The little-known story of Olivier Long and the Évian Accords of 18 March 1962
When the Évian Accords were signed by Algeria and France some sixty years ago, they put an end to 132 years of French occupation and more than seven years of war. Algeria declared independence shortly afterwards, on 5 July 1962. Switzerland played a key role in facilitating the signing of the accords, in no small part thanks to the perseverance and discretion of one of its diplomats, Olivier Long.
The steadfastness and determination of Swiss diplomat Olivier Long were decisive for the success of the negotiations. © Keystone
The 60th anniversary of the Évian Accords on 18 March 2022 is an central milestone in the story of Switzerland and Algeria's friendship and cooperation. It also provides an opportunity to recall one of the key events in the history of Switzerland's good offices.
Switzerland's role in the signing of the Évian Accords by Algeria and France on 18 March 1962 is still relatively unknown in the Alpine country. The same is true of Olivier Long, the Swiss diplomat whose consistency and determination were crucial to the success of the negotiations. Prior to Switzerland's diplomatic involvement, the Provisional Government of the Algerian Republic (GPRA) and France had made numerous unsuccessful attempts to reach an agreement.
Why did Switzerland offer its good offices?
The GPRA and the French government had met several times but were unable to agree on terms for a ceasefire.
In December 1960 the GPRA's representative in Rome, Taïeb Boulharouf, met Olivier Long and requested on behalf of the GPRA's president, Ferhat Abbas, that Switzerland provide its good offices. Max Petitpierre, who was then president of Switzerland's Federal Political Department (now the Federal Department of Foreign Affairs), agreed to the request as part of the policy of active neutrality Switzerland is pursuing.
Olivier Long's character and strong network of Algerian and French contacts made him the perfect diplomat for this delicate mission. Secret meetings took place in various Swiss towns, and Long's native commune of Veyrier would become the discreet setting for an important stage in the lengthy negotiation process.
The Long residence in Veyrier: a key stop on the road to the accords
Long organised another series of meetings to lay the groundwork for the negotiations. He then invited representatives of both parties to a secret discussion at his home in Petit-Veyrier in the canton of Geneva.
According to Jean-Denys Duriaux, who is president of the local historical association 'La Mémoire de Veyrier', this quite unexpected meeting took place on 8 March 1961, a year before the signing of the Évian Accords. Even the Federal Political Department was not told the details of the meeting in advance, which was very much in keeping with Long's personality. "He was known not only for his impartiality and diplomatic expertise, but also for his considerable discretion. Even his descendents in Veyrier never learned the details of his role in negotiating the Évian Accords. For that reason, he was nicknamed 'the Sphinx'."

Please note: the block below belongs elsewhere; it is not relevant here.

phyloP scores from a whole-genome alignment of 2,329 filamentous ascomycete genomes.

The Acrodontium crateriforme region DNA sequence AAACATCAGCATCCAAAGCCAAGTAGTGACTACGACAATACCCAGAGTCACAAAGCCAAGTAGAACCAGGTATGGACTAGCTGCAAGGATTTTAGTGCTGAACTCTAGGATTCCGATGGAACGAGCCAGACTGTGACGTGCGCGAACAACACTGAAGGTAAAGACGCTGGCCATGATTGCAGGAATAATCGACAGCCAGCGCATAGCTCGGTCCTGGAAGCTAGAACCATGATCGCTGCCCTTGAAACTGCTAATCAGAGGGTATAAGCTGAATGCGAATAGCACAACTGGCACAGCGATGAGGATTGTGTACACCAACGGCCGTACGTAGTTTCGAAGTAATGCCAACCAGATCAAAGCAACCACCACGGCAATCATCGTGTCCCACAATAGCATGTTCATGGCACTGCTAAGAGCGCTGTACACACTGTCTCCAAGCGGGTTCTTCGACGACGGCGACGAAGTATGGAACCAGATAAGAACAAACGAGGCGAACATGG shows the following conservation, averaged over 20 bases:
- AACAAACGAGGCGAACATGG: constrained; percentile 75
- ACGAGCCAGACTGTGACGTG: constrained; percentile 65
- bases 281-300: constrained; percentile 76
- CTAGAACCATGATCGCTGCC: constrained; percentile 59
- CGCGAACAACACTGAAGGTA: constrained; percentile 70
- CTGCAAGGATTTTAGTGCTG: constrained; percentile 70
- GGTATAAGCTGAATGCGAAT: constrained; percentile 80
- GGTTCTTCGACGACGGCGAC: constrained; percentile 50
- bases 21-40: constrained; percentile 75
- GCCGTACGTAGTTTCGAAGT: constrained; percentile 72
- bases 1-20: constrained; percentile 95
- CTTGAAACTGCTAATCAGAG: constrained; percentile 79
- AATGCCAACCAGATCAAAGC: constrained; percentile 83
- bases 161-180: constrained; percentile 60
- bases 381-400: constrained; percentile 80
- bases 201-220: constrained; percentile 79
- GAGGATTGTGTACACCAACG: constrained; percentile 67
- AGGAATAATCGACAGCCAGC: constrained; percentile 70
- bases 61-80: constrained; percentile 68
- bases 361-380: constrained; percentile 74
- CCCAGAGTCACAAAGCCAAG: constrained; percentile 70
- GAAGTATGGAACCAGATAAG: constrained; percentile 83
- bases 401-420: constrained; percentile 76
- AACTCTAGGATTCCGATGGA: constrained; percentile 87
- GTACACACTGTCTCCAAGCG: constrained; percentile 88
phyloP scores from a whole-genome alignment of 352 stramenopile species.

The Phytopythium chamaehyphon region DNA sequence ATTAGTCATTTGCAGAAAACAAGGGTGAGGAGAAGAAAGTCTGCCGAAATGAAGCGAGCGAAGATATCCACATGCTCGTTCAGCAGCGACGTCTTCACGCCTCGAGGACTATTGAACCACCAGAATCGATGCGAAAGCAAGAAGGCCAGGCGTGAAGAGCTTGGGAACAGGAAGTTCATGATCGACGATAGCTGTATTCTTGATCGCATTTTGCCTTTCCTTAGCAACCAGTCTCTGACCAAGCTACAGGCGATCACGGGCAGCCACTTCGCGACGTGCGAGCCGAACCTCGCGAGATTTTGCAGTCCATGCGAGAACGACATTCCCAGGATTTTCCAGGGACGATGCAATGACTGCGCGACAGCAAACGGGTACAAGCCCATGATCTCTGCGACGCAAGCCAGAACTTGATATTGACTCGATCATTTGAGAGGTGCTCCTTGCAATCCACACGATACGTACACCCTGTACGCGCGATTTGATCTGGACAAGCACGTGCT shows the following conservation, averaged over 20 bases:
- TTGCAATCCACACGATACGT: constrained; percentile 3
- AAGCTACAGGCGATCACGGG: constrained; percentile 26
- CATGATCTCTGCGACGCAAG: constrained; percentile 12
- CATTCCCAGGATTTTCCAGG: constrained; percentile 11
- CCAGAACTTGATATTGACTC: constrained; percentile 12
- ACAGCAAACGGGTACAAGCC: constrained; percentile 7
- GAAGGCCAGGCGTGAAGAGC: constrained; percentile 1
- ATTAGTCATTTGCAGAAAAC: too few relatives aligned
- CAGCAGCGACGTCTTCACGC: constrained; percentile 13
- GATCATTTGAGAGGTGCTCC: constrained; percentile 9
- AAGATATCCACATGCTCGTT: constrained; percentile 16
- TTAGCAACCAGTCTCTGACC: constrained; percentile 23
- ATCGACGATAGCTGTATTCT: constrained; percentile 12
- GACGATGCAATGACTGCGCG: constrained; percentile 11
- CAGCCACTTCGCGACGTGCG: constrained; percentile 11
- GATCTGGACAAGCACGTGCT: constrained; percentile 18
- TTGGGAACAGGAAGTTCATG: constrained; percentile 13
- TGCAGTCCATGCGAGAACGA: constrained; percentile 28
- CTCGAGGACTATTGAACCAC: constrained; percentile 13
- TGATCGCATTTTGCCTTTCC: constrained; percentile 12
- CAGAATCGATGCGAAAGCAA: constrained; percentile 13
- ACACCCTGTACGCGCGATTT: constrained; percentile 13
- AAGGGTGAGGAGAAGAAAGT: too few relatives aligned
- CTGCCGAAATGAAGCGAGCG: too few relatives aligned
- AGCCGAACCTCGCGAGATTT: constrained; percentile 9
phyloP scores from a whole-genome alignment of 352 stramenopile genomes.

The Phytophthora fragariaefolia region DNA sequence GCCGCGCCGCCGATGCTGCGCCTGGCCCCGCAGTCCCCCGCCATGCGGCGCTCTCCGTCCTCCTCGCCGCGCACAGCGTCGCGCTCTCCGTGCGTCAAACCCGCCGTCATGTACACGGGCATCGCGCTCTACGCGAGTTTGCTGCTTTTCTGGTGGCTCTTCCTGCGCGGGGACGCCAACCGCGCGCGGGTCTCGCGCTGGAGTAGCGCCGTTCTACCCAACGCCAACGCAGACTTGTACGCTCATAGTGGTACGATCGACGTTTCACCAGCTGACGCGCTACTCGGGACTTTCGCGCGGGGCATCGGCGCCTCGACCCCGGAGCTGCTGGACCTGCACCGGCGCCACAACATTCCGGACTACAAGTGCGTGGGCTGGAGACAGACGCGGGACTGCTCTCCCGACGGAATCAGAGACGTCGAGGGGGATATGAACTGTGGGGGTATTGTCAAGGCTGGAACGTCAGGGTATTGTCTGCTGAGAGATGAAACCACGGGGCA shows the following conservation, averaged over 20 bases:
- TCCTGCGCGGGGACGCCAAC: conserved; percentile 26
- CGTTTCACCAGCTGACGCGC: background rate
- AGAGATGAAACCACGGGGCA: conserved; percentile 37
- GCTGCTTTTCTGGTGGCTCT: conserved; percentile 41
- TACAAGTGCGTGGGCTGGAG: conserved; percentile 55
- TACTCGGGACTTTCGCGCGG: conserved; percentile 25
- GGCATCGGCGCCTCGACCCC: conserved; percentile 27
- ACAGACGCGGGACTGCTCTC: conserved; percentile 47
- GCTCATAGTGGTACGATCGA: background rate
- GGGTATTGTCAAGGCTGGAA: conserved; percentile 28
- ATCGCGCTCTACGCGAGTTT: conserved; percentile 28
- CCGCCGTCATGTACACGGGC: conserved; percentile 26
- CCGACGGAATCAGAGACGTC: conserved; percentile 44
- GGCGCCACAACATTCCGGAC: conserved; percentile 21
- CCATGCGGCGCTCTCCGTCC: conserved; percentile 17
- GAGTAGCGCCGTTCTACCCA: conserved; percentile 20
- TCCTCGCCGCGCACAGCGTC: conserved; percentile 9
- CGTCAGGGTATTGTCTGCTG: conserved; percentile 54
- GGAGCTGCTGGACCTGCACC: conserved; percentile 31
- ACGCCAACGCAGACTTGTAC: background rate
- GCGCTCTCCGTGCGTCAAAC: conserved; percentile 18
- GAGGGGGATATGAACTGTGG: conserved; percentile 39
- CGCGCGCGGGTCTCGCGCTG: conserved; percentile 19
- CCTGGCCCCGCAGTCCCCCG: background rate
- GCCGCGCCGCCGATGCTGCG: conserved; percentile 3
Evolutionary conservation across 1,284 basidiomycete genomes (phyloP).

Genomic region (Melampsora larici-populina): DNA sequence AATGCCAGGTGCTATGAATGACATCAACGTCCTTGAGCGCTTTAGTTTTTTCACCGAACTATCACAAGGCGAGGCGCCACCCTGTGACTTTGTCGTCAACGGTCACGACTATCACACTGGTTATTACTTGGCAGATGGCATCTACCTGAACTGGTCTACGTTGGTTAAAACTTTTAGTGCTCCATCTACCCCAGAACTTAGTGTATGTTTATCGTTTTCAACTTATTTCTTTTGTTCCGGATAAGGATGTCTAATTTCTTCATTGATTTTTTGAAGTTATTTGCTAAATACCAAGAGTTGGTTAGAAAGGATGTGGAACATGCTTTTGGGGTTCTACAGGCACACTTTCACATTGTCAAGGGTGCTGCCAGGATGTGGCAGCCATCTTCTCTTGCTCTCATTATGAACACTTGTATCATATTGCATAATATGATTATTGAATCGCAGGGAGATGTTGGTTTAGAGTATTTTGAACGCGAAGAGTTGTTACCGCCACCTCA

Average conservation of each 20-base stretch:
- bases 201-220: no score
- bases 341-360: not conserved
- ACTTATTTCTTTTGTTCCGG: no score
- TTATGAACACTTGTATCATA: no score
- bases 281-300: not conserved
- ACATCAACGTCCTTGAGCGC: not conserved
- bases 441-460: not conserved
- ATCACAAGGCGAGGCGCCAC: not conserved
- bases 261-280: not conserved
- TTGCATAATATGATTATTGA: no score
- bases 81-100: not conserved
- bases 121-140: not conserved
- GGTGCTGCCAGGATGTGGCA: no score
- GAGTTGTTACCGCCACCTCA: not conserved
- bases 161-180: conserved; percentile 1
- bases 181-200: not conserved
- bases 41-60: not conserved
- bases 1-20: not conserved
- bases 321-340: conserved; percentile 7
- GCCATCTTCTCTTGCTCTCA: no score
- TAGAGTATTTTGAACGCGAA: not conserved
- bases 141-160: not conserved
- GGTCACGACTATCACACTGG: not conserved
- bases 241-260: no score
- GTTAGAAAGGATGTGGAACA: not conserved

Long's residence, a quiet estate surrounded by trees, offered the advantage of being near the French border. "Legend has it that the frogs living near the residence offered the first indication an intruder had arrived," explains Jean-Denys Duriaux. "When they fell silent, it meant an unwelcome guest had slipped onto the property."
Switzerland's supporting role behind the scenes
As a facilitator Switzerland did not directly take part in the talks, but nonetheless made a significant contribution. By supplying the logistical support and security required for the meetings and providing an impartial line of communication between the two parties, Switzerland established a level of confidence that was vital in negotiating an agreement.
Further negotiations were organised after the meeting in Veyrier: first in Évian between May and June 1961, then in Lugrin, France, in July 1961. The talks nevertheless concluded without an agreement. Olivier Long and his team of diplomats continued to organise secret meetings between the two parties, returning to Évian in March 1962. The Algerian delegation took up quarters at the Signal de Bougy, in Vaud, with Swiss helicopters ensuring their safe transfer to the negotiation venue on the other side of Lake Geneva.
It was in this setting that the Évian Accords would finally be signed on 18 March 1962. The endeavours of Olivier Long and Swiss diplomacy were immediately recognised. Firstly, they had ensured a channel of communication could be maintained between the two parties. And secondly, there was the logistical work: Switzerland was able to meet the Algerian delegation's request for accommodation outside of France, as well as the French delegation's request to negotiate on their own territory. All of this was done while providing airtight security. The combination of these factors makes the Évian Accords a highly instructive example of Switzerland's policy of providing its good offices.